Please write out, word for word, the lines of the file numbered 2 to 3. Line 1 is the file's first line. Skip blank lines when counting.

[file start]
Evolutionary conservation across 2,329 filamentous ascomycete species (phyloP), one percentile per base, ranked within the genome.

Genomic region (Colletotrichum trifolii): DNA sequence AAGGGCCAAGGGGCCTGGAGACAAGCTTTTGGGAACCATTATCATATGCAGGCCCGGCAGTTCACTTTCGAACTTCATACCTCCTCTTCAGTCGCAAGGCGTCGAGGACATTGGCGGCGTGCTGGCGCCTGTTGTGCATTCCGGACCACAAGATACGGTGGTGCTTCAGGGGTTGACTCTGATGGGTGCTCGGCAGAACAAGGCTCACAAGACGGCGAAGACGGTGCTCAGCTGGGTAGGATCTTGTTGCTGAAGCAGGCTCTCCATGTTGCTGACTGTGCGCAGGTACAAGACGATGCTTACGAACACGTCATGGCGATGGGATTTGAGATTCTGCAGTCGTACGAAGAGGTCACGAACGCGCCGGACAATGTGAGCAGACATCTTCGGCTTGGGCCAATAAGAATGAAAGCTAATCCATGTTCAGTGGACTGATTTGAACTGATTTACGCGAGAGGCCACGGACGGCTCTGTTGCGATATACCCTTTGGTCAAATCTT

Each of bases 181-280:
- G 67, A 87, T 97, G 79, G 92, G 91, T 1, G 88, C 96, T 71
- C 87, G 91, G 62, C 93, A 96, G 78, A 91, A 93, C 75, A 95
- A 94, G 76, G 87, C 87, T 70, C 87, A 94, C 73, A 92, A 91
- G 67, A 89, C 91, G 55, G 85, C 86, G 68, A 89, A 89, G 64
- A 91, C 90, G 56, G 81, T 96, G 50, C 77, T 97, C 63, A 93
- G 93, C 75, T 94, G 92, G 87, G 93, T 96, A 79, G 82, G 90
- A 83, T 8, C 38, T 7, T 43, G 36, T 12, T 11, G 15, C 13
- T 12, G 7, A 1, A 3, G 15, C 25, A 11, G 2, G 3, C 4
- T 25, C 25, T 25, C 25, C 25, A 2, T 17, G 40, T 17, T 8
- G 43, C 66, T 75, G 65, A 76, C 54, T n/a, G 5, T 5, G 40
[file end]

Genomic region (Colletotrichum trifolii): DNA sequence AAGGGCCAAGGGGCCTGGAGACAAGCTTTTGGGAACCATTATCATATGCAGGCCCGGCAGTTCACTTTCGAACTTCATACCTCCTCTTCAGTCGCAAGGCGTCGAGGACATTGGCGGCGTGCTGGCGCCTGTTGTGCATTCCGGACCACAAGATACGGTGGTGCTTCAGGGGTTGACTCTGATGGGTGCTCGGCAGAACAAGGCTCACAAGACGGCGAAGACGGTGCTCAGCTGGGTAGGATCTTGTTGCTGAAGCAGGCTCTCCATGTTGCTGACTGTGCGCAGGTACAAGACGATGCTTACGAACACGTCATGGCGATGGGATTTGAGATTCTGCAGTCGTACGAAGAGGTCACGAACGCGCCGGACAATGTGAGCAGACATCTTCGGCTTGGGCCAATAAGAATGAAAGCTAATCCATGTTCAGTGGACTGATTTGAACTGATTTACGCGAGAGGCCACGGACGGCTCTGTTGCGATATACCCTTTGGTCAAATCTT

Each of bases 181-280: